TARPON SPRINGS — When Kalena Warren, 29, moved from a homeless shelter to Tarpon Springs public housing, she hoped for a clean, safe space for her four children and baby on the way.
But in the dilapidated, three-bedroom duplex at the Mango Circle complex, she found unexpected dangers, she said. The gas stove leaked. Electrical outlet covers were missing. And toilet water drained across the linoleum floor, causing circles of mold to form on the walls.
"I don't feel safe raising my kids here," Warren said. "Just because you're a single mom or parent doesn't mean you should have to live like this."
Pat Weber, director of the Tarpon Springs Housing Authority, knows the public housing needs work — not just at Mango Circle, but across the country. For more than a decade, the federal government has steadily slashed funding to housing for the poor.
That's why Weber is among the first in the country to join a pilot program by the Obama administration to steer private money toward the country's deteriorating public housing stock.
The program is a rule waiver of sorts. It frees housing authorities, the local bodies that own and manage public housing under federal guidelines, to seek money from private banks or other corporations that might invest in a property with the hope of using tax credits and other incentives to turn a profit.
Under the program, housing authorities could also use their public housing properties as collateral for loans. The risk? If housing authorities can't repay the loans, they could lose the properties to foreclosure.
In Florida, only Tarpon Springs and two South Florida housing authorities are participating in the program, called Rental Assistance Demonstration, or RAD.
"I'm a risk-taker," Weber said, adding that 225 public housing units in Tarpon Springs could get upgrades through the program. "And this won't cost me anything but my time."
• • •
The U.S. Department of Housing and Urban Development, the federal housing agency, bills the pilot as a new era for housing authorities, which in recent decades have struggled to stretch government funding to stem the crush of need.
Housing authorities often have no choice but to sell or demolish distressed properties. In Pinellas County alone, housing authorities disposed of more than 1,000 units between 2004 and 2009, most of which were built in the 1970s, said Debbie Johnson at the Pinellas County Housing Authority. Meanwhile, many eligible low-income people waited two to five years to get housing.
Nationwide, about 10,000 public housing units are lost per year, according to HUD.
Johnson is considering joining the pilot, but she's not on board yet.
"It's an excellent program and a phenomenal option but just not right for us at this time," Johnson said.
Pinellas County, like other housing authorities, has gotten creative to diversify its income stream. One popular tactic: building apartments for middle-income tenants, whose rent helps pay for people with low or no income.
The Pinellas County Housing Authority owns 1,100 such units, which, combined with tax credits, federal grants, a contribution from the city of Largo and other sources, have helped to fund construction of 153 new low-income units for seniors scheduled to open in 2014, Johnson said.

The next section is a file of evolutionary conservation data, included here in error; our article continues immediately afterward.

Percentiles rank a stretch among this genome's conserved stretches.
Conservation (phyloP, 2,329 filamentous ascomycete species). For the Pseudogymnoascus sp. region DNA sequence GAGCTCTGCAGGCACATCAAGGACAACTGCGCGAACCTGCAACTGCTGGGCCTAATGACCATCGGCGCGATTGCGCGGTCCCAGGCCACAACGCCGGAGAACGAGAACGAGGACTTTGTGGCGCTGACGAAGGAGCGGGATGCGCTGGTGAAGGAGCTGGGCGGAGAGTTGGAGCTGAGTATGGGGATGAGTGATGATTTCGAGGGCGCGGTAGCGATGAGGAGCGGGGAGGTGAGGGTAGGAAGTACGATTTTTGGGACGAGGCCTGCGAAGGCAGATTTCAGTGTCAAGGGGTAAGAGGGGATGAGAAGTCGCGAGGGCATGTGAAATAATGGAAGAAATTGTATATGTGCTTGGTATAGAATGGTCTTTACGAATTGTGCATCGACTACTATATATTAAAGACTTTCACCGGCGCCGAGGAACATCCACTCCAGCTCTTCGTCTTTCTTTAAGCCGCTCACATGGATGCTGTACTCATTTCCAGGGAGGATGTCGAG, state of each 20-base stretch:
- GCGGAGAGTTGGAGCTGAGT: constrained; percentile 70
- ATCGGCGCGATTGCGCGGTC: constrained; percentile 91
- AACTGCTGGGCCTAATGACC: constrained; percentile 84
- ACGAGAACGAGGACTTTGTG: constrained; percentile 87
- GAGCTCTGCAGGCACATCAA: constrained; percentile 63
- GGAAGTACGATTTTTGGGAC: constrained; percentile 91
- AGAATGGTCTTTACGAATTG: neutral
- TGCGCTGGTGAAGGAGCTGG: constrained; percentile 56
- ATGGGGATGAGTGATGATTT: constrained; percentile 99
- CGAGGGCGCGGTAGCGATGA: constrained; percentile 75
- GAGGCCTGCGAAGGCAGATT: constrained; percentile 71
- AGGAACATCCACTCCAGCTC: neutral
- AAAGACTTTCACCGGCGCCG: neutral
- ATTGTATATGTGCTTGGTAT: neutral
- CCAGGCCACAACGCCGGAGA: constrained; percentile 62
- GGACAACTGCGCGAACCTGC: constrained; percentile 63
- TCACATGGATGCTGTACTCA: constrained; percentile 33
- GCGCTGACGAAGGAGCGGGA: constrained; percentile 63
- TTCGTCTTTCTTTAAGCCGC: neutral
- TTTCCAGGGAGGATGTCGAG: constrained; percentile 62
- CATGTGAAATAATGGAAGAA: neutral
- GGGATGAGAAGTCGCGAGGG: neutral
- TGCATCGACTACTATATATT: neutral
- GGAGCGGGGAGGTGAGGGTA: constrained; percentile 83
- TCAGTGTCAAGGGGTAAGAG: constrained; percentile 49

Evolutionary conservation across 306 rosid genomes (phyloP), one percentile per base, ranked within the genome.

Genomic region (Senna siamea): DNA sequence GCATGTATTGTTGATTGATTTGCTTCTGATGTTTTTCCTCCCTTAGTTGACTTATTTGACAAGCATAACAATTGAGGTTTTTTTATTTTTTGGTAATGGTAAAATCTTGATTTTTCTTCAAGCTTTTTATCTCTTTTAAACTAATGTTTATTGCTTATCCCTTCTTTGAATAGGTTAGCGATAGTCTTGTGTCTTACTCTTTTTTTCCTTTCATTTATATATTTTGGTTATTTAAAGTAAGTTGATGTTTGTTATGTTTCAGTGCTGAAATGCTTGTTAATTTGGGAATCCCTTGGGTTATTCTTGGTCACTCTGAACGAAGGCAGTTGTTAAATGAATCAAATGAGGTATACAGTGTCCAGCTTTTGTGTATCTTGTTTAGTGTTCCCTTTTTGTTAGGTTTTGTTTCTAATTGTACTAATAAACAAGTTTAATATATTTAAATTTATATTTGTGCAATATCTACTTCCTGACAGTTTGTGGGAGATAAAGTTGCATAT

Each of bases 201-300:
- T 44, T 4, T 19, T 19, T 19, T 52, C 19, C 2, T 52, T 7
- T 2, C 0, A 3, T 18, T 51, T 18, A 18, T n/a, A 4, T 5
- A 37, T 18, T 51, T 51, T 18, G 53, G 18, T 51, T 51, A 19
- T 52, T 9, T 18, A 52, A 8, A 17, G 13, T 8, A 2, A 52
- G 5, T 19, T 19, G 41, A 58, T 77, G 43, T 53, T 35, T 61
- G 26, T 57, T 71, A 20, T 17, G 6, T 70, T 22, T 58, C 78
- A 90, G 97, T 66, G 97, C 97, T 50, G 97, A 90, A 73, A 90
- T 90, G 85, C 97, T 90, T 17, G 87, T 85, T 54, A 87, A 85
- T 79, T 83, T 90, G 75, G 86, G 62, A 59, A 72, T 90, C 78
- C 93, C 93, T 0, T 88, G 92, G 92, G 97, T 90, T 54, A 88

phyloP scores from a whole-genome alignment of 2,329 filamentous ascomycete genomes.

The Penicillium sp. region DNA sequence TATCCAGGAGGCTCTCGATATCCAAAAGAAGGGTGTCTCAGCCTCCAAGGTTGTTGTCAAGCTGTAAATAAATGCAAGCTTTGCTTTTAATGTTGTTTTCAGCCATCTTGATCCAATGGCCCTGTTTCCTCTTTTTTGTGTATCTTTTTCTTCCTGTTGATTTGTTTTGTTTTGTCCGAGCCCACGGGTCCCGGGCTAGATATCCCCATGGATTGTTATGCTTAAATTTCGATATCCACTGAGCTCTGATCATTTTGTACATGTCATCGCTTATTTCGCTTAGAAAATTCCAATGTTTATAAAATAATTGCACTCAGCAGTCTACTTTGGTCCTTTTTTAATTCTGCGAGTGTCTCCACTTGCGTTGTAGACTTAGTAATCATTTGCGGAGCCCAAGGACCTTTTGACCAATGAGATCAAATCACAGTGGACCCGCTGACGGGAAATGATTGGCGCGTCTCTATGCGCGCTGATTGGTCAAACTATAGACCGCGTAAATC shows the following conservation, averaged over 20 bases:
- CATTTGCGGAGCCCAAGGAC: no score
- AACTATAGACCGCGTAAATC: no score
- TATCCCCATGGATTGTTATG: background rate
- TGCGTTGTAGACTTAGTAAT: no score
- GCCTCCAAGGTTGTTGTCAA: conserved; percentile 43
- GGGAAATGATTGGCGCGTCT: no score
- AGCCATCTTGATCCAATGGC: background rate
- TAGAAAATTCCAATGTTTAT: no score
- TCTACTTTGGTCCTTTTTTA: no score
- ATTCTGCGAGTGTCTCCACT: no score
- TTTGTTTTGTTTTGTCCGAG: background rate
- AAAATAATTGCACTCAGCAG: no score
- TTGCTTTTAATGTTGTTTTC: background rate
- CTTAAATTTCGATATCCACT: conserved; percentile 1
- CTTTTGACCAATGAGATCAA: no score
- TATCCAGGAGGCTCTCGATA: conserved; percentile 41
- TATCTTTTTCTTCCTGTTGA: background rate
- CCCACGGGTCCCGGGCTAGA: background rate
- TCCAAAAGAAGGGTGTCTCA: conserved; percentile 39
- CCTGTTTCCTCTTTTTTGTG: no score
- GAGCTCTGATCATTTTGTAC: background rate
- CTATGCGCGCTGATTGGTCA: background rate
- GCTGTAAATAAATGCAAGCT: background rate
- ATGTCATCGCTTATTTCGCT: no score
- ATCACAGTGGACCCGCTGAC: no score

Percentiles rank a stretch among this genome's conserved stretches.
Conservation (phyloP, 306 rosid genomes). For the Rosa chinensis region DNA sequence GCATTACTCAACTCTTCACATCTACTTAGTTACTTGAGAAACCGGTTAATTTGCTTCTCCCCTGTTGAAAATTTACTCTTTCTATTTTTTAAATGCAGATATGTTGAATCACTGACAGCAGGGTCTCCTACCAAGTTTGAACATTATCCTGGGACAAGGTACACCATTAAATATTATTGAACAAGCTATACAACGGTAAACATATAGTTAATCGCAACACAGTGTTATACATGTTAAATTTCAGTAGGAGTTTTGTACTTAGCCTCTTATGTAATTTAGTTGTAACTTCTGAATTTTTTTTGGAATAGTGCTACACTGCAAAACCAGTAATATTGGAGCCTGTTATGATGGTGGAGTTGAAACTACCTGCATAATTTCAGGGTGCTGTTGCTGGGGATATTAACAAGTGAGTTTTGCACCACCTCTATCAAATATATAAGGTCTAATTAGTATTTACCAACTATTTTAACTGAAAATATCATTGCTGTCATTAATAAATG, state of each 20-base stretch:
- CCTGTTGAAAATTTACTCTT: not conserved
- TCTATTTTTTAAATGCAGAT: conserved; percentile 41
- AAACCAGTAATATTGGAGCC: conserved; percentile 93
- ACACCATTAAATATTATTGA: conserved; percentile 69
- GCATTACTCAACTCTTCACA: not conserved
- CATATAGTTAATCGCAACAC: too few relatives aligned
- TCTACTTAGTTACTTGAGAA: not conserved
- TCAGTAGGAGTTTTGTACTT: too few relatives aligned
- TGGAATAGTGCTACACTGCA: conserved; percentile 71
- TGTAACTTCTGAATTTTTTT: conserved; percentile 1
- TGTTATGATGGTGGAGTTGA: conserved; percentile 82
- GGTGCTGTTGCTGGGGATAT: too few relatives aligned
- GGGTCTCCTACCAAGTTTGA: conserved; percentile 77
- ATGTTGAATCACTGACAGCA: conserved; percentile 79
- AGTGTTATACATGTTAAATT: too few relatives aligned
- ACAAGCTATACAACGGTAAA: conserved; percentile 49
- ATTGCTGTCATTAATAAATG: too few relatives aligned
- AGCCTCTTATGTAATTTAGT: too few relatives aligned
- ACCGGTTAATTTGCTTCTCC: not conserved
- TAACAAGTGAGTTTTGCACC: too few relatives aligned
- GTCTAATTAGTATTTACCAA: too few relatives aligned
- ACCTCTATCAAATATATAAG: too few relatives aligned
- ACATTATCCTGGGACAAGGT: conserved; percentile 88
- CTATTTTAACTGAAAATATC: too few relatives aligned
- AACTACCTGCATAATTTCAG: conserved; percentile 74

Her focus is on securing tax credits and other funding, she said, adding that Pinellas County also has a robust Section 8 program, which gives vouchers to tenants who can find their own apartments.
RAD has the potential to reduce the shortage of public housing, but it's not a slam dunk, said Susan Popkin, a senior fellow at the Urban Institute and member of the panel that will evaluate the program for HUD.
RAD would require most housing authorities, which generally have few employees, to engage with the private sector in a way never done before.
"I think they're trying to be smart about how they get a more sustainable funding stream," Popkin said. "Hopefully, if this goes well, other housing authorities will be interested."
Linda Couch of the National Low-Income Housing Coalition, an advocacy group, said housing authorities only have to look at recent history to know they should be cautious.
The Hope VI program, a 1993 attempt to mingle federal and private money for low-income housing, brought mixed results.
The Tampa Bay Housing Authority won awards for its success with Hope VI, using public and private investments to demolish distressed housing and replace it with mixed-income buildings at Belmont Heights Estates, in East Tampa.
But many national housing advocates viewed Hope VI as a failure, with some public housing demolished and then never rebuilt due to bureaucratic constraints. In some cases, private investors took the tax credits and then built big complexes that offered only a few low-income units, Couch said.
The Miami Herald, in 2006, published a sweeping investigation on how the Miami-Dade housing agency squandered millions in Hope VI money, helping well-connected developers get rich and leaving the poor to rotting homes or to shelters.
"Mixed-income is often a euphemism for very few poor people," Couch said. "You had a lot of displacement and a lot of loss of housing." Still, Weber, at the Tarpon Springs Housing Authority, believes the new program is worth a try. It could lead to a new way of doing business, she said.
"This is a huge project, I mean huge," Weber said. "If this all works out, it's going to be wonderful."
Contact Brittany Alana Davis at firstname.lastname@example.org or (850) 323-0353.